I don’t swear to God or cross my heart and I don’t pinky promise. But I still have a problem with my mouth.
In Matthew 5:37 we read, “Let what you say be simply ‘Yes’ or ‘No’; anything more than this comes from evil.”
Jesus said that. It’s hard for me to do that. Because I hem and haw. I rationalize yes and talk around no. In my efforts to look stronger, kinder, or wiser or to give myself an out, I do not simply say “yes” or “no.”
Today my sister said, “Just say it,” as we talked on the phone. Also today, my son told me, “Quit talking with a flourish and get to the point.” Yesterday, a popular talk show host observed, “Lying has now become a tactic.” Living by lies, or at least obscuring the truth, is now considered shrewd.
It is the Irish way. In fact, Gaelic has no words for yes or no.
This has had an interesting effect on the English spoken in Ireland. Rather than use those words, a speaker will rephrase the verb of the question. For example, in answer to the question, “Is this the way to Bantry?” the reply is much more likely to be “It is, so,” rather than “Yes.”Patricia Levy and Debbie Nevins, Cultures of the World: Ireland, pp. 91-91
While it’s possible that my penchant for beating around the bush is in my Irish blood, the certain source of my struggle to simply say “yes” or “no” traces back much further. For I am a daughter of Eve. And every Son of Adam and Daughter of Eve is by nature a liar.
If you also struggle to simply say “yes” or “no,” you are not alone.
3 Reasons We Don’t Simply Say Yes (or No)
Let what you say be simply “Yes” or “No”; anything more than this comes from evil.
—Matthew 5:37 (ESV)
Here are three reasons why I don’t simply let my “yes” be “yes” and my “no” be “no.”
- I like loopholes. No one likes to say no and verbal loopholes seem like a gracious way out. Sure I can help, as long as… Or, I’ll be there, unless. We may add extra words because we are people pleasers and don’t like to let our friends down. Culture says making excuses is kind, but Jesus says, Simply let your yes be yes.
- I want to add force to my words. So I exaggerate. I’m 99.9% sure, and To tell you the honest truth, as if there is another truth. We want to wow with our knowledge so we add extra words. But whoever guards his mouth and tongue keeps his soul from trouble (Proverbs 13:3).
- I want to excuse my sin. I don’t simply answer my husband: Yes, I backed our van straight into a tree because I was in a rush. Instead I rationalize: I’ve been saying that those trees were too close to the driveway. “Yes, but” does not an apology make, but to admit guilt brings pain. Pain, and then mercy. He who confesses…finds mercy (Proverbs 28:13).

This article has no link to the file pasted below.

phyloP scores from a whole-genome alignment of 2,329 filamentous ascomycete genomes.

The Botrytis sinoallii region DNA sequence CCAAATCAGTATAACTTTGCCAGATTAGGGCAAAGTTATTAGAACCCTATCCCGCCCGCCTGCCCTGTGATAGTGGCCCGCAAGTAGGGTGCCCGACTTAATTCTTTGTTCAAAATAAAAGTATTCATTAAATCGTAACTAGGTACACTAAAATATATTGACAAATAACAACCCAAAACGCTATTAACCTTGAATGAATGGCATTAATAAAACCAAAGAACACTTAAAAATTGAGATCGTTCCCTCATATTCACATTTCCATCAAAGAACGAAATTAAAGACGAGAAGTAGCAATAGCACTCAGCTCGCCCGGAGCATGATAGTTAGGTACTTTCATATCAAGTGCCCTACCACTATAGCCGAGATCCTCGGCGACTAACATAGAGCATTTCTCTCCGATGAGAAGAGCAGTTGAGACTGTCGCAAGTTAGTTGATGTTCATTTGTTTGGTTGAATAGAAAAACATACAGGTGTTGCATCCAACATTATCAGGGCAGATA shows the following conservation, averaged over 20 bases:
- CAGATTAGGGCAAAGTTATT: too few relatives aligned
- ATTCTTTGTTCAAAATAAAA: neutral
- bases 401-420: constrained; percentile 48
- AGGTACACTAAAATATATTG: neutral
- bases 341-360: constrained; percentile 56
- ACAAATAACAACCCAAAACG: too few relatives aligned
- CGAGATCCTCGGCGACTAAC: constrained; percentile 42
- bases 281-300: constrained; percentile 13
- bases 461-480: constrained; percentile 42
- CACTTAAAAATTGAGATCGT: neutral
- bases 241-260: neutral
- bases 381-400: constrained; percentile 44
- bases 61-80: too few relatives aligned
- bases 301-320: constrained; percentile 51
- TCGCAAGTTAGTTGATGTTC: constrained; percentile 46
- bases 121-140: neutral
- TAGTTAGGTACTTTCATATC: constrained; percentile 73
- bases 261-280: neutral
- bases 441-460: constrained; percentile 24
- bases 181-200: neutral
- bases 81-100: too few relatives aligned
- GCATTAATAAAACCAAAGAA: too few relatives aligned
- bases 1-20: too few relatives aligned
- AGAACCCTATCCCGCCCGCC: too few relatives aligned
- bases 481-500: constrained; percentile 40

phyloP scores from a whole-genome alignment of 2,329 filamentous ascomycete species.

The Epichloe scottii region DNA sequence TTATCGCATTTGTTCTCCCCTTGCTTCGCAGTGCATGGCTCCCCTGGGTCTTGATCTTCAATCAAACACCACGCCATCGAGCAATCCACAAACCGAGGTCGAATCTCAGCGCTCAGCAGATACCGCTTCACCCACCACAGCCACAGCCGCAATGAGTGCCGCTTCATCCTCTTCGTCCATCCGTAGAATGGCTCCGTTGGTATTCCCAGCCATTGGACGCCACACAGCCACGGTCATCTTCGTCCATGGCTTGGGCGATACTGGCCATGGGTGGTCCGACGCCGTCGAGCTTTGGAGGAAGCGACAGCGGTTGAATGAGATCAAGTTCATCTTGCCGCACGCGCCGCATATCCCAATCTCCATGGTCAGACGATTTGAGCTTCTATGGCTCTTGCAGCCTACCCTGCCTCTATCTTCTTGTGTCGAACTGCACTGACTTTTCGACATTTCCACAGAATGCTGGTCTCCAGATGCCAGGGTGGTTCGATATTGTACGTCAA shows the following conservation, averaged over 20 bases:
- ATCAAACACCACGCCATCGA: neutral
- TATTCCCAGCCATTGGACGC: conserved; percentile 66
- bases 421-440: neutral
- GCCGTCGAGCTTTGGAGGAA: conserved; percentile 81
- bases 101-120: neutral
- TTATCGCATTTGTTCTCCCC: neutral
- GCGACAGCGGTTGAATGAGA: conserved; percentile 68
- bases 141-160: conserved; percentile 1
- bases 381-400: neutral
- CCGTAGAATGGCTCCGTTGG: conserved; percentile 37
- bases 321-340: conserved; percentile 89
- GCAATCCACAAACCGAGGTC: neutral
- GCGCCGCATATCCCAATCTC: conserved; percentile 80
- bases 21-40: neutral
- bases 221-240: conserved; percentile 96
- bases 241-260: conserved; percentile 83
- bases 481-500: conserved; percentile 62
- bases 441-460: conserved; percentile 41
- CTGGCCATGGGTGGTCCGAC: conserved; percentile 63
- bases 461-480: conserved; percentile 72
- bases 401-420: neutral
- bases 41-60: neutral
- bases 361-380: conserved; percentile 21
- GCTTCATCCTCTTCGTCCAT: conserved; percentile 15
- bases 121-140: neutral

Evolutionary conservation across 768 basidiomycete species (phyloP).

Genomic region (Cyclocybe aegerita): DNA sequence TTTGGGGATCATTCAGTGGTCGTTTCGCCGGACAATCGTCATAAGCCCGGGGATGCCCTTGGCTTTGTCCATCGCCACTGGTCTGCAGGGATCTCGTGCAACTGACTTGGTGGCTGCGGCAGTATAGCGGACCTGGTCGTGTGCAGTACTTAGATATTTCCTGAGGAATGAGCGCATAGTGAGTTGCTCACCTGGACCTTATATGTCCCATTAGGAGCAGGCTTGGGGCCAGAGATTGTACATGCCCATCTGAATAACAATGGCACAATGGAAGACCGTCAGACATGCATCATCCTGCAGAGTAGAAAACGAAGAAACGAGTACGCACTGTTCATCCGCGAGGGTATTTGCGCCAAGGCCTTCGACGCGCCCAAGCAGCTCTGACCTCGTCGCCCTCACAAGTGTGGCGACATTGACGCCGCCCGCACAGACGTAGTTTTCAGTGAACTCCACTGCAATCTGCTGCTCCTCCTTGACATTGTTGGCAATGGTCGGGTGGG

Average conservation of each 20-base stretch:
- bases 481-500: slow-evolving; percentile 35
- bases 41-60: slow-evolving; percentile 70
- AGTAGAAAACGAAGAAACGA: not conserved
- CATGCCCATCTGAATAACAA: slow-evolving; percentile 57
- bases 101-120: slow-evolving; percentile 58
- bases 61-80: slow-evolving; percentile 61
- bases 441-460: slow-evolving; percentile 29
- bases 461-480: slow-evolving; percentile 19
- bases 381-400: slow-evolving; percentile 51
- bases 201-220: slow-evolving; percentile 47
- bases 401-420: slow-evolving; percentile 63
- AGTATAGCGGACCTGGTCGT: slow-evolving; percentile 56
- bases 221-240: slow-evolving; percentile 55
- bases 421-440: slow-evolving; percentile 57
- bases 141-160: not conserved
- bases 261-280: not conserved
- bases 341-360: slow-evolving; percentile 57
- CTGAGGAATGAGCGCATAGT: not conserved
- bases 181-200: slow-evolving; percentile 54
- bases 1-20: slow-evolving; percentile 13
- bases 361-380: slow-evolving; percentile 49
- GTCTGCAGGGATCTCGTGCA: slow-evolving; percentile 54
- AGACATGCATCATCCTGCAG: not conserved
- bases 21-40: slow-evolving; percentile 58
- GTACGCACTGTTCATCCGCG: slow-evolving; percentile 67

It’s easy to see that my excuses are focused on me. And self-focus is a form of pride. And pride is never good. It is only ever evil.
3 Reasons We Should Simply Say Yes (Or No)
But above all, my brothers, do not swear, either by heaven or by earth or by any other oath, but let your “yes” be yes and your “no” be no, so that you may not fall under condemnation.
—James 5:12 (ESV)
Here are the top three reasons I want to get better at simply saying “Yes” or “No.”
- God commands it. “You shall not bear false witness against your neighbor” is the 9th Commandment. That God commands truth should be reason enough. But if God commands it, it comes with perks. Great peace have those who love your law. Nothing can make them stumble. Telling simply truth about our neighbor pleases God and blesses us and our neighbor.
- God is honored by it. Who will dwell with God? Psalm 15 says we can tell by how he talks. He speaks truth in his heart… and swears to his own hurt. (A personal story about that here.) Horton the elephant nailed it, I meant what I said and I said what I meant. An elephant’s faithful one hundred percent. When we keep our word when we have something to lose, we honor God.
- The Body of Christ grows as we simply speak truth. Paul says it twice in Ephesians 4. First, in verses 15-16: Speaking the truth in love, we are to grow up every way into him who is the head, into Christ. Then, in verse 25: Having put away falsehood, let each of you speak the truth with his neighbor. We grow up into Christ and build up his body as we speak clear, simple truth.
What Does Matthew 5:37 Mean? The Proper Place for Vows and Oaths
For when God made promise to Abraham, because he could swear by no greater, he swore by himself.
—Hebrews 6:13 (ESV)
God swore. So it can’t be wrong. While Matthew Henry is spot on, that “a Christian’s sober words should be as sacred as solemn oaths,” there is a place for solemn vows.
Even though our every word should be gold.
But Scripture does permit oaths under certain circumstances. God Himself made oaths (i.e., Hebrews 6:13 and Luke 1:73), Jesus spoke under oath (i.e., Matthew 26:63-64), and Paul also said more than simply yes (i.e., Romans 1:9, 2 Corinthians 1:23). Without exception, their vows added weight to already truthful words. Our Lord’s teaching in Matthew 5:37 is not meant to discourage careful commitments like legal contracts or wedding vows.
But Jesus did mean that we cannot create levels of truthfulness simply by adding more words. He is saying, in Timothy Keller’s words that “every yes and every no must be as truthful as if you just swore it on a stack of Bibles on network television.”
But when we hedge our speech to gird up words that don’t prove true, we dishonor our Lord whose name we bear.
We honor God when we simply let our “yes” be “yes” and our “no” be “no.” After all, we are the sons and daughters of the Father who is faithful in all his words and brothers and sisters of Jesus Christ who is the faithful witness and whose very Spirit in us is the Spirit of truth.
Now may the God of peace himself sanctify you completely, and may your whole spirit and soul and body be kept blameless at the coming of our Lord Jesus Christ.
He who calls you is faithful; he will surely do it.